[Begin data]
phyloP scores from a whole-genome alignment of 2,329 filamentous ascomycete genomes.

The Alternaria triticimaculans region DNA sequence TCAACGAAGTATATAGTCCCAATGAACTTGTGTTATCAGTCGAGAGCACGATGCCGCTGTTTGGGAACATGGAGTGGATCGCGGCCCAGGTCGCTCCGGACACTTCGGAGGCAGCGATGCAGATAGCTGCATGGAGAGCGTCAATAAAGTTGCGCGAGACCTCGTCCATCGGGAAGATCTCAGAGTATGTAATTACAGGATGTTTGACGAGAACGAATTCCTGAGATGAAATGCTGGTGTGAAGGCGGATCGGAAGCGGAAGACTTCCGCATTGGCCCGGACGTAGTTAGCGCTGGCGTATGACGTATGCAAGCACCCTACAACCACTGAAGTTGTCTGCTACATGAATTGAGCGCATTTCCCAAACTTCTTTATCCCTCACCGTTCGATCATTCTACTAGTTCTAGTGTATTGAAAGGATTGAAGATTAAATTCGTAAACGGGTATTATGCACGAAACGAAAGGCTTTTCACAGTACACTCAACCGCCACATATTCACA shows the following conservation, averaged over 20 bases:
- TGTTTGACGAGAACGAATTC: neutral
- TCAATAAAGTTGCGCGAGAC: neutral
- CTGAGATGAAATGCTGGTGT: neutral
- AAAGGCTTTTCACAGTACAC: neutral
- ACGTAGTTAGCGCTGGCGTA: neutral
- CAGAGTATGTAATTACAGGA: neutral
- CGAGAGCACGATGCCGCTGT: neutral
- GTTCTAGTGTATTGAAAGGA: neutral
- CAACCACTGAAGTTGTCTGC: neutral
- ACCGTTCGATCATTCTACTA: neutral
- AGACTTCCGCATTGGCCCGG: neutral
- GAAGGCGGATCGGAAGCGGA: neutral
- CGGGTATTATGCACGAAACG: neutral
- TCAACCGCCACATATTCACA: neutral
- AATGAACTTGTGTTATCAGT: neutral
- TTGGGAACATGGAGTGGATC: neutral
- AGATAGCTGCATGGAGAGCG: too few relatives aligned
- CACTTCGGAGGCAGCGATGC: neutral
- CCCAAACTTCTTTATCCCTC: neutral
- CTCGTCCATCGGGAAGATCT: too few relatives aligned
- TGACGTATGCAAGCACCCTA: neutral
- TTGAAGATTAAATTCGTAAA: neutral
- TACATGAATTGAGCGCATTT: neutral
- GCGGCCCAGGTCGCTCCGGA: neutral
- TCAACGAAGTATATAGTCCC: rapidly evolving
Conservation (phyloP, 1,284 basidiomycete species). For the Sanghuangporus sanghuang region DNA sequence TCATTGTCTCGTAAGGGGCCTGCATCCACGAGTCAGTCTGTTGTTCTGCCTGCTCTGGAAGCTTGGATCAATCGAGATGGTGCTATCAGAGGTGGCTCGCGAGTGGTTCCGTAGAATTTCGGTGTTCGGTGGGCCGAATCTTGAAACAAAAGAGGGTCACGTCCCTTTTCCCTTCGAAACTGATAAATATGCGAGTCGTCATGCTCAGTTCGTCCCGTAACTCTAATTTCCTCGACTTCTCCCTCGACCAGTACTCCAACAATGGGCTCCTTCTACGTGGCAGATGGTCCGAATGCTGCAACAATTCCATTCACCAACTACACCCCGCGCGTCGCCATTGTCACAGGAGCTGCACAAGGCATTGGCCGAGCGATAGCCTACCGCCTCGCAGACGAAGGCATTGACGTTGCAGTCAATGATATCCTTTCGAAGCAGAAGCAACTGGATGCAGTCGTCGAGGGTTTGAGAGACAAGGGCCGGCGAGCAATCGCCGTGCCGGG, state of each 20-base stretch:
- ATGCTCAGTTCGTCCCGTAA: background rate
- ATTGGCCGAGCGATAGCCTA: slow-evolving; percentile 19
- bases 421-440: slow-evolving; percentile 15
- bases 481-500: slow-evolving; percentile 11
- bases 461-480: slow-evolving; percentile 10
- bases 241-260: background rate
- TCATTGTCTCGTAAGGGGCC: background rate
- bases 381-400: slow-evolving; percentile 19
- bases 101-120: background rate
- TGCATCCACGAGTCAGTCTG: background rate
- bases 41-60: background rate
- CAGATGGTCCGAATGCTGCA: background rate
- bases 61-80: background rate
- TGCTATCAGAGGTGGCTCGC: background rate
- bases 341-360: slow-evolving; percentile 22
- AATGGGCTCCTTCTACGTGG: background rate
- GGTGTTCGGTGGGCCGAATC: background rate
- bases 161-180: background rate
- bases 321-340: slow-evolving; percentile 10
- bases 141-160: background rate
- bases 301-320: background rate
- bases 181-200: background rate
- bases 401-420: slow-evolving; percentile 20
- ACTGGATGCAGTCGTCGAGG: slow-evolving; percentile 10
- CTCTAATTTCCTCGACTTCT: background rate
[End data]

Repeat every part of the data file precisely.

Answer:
phyloP scores from a whole-genome alignment of 2,329 filamentous ascomycete genomes.

The Alternaria triticimaculans region DNA sequence TCAACGAAGTATATAGTCCCAATGAACTTGTGTTATCAGTCGAGAGCACGATGCCGCTGTTTGGGAACATGGAGTGGATCGCGGCCCAGGTCGCTCCGGACACTTCGGAGGCAGCGATGCAGATAGCTGCATGGAGAGCGTCAATAAAGTTGCGCGAGACCTCGTCCATCGGGAAGATCTCAGAGTATGTAATTACAGGATGTTTGACGAGAACGAATTCCTGAGATGAAATGCTGGTGTGAAGGCGGATCGGAAGCGGAAGACTTCCGCATTGGCCCGGACGTAGTTAGCGCTGGCGTATGACGTATGCAAGCACCCTACAACCACTGAAGTTGTCTGCTACATGAATTGAGCGCATTTCCCAAACTTCTTTATCCCTCACCGTTCGATCATTCTACTAGTTCTAGTGTATTGAAAGGATTGAAGATTAAATTCGTAAACGGGTATTATGCACGAAACGAAAGGCTTTTCACAGTACACTCAACCGCCACATATTCACA shows the following conservation, averaged over 20 bases:
- TGTTTGACGAGAACGAATTC: neutral
- TCAATAAAGTTGCGCGAGAC: neutral
- CTGAGATGAAATGCTGGTGT: neutral
- AAAGGCTTTTCACAGTACAC: neutral
- ACGTAGTTAGCGCTGGCGTA: neutral
- CAGAGTATGTAATTACAGGA: neutral
- CGAGAGCACGATGCCGCTGT: neutral
- GTTCTAGTGTATTGAAAGGA: neutral
- CAACCACTGAAGTTGTCTGC: neutral
- ACCGTTCGATCATTCTACTA: neutral
- AGACTTCCGCATTGGCCCGG: neutral
- GAAGGCGGATCGGAAGCGGA: neutral
- CGGGTATTATGCACGAAACG: neutral
- TCAACCGCCACATATTCACA: neutral
- AATGAACTTGTGTTATCAGT: neutral
- TTGGGAACATGGAGTGGATC: neutral
- AGATAGCTGCATGGAGAGCG: too few relatives aligned
- CACTTCGGAGGCAGCGATGC: neutral
- CCCAAACTTCTTTATCCCTC: neutral
- CTCGTCCATCGGGAAGATCT: too few relatives aligned
- TGACGTATGCAAGCACCCTA: neutral
- TTGAAGATTAAATTCGTAAA: neutral
- TACATGAATTGAGCGCATTT: neutral
- GCGGCCCAGGTCGCTCCGGA: neutral
- TCAACGAAGTATATAGTCCC: rapidly evolving
Conservation (phyloP, 1,284 basidiomycete species). For the Sanghuangporus sanghuang region DNA sequence TCATTGTCTCGTAAGGGGCCTGCATCCACGAGTCAGTCTGTTGTTCTGCCTGCTCTGGAAGCTTGGATCAATCGAGATGGTGCTATCAGAGGTGGCTCGCGAGTGGTTCCGTAGAATTTCGGTGTTCGGTGGGCCGAATCTTGAAACAAAAGAGGGTCACGTCCCTTTTCCCTTCGAAACTGATAAATATGCGAGTCGTCATGCTCAGTTCGTCCCGTAACTCTAATTTCCTCGACTTCTCCCTCGACCAGTACTCCAACAATGGGCTCCTTCTACGTGGCAGATGGTCCGAATGCTGCAACAATTCCATTCACCAACTACACCCCGCGCGTCGCCATTGTCACAGGAGCTGCACAAGGCATTGGCCGAGCGATAGCCTACCGCCTCGCAGACGAAGGCATTGACGTTGCAGTCAATGATATCCTTTCGAAGCAGAAGCAACTGGATGCAGTCGTCGAGGGTTTGAGAGACAAGGGCCGGCGAGCAATCGCCGTGCCGGG, state of each 20-base stretch:
- ATGCTCAGTTCGTCCCGTAA: background rate
- ATTGGCCGAGCGATAGCCTA: slow-evolving; percentile 19
- bases 421-440: slow-evolving; percentile 15
- bases 481-500: slow-evolving; percentile 11
- bases 461-480: slow-evolving; percentile 10
- bases 241-260: background rate
- TCATTGTCTCGTAAGGGGCC: background rate
- bases 381-400: slow-evolving; percentile 19
- bases 101-120: background rate
- TGCATCCACGAGTCAGTCTG: background rate
- bases 41-60: background rate
- CAGATGGTCCGAATGCTGCA: background rate
- bases 61-80: background rate
- TGCTATCAGAGGTGGCTCGC: background rate
- bases 341-360: slow-evolving; percentile 22
- AATGGGCTCCTTCTACGTGG: background rate
- GGTGTTCGGTGGGCCGAATC: background rate
- bases 161-180: background rate
- bases 321-340: slow-evolving; percentile 10
- bases 141-160: background rate
- bases 301-320: background rate
- bases 181-200: background rate
- bases 401-420: slow-evolving; percentile 20
- ACTGGATGCAGTCGTCGAGG: slow-evolving; percentile 10
- CTCTAATTTCCTCGACTTCT: background rate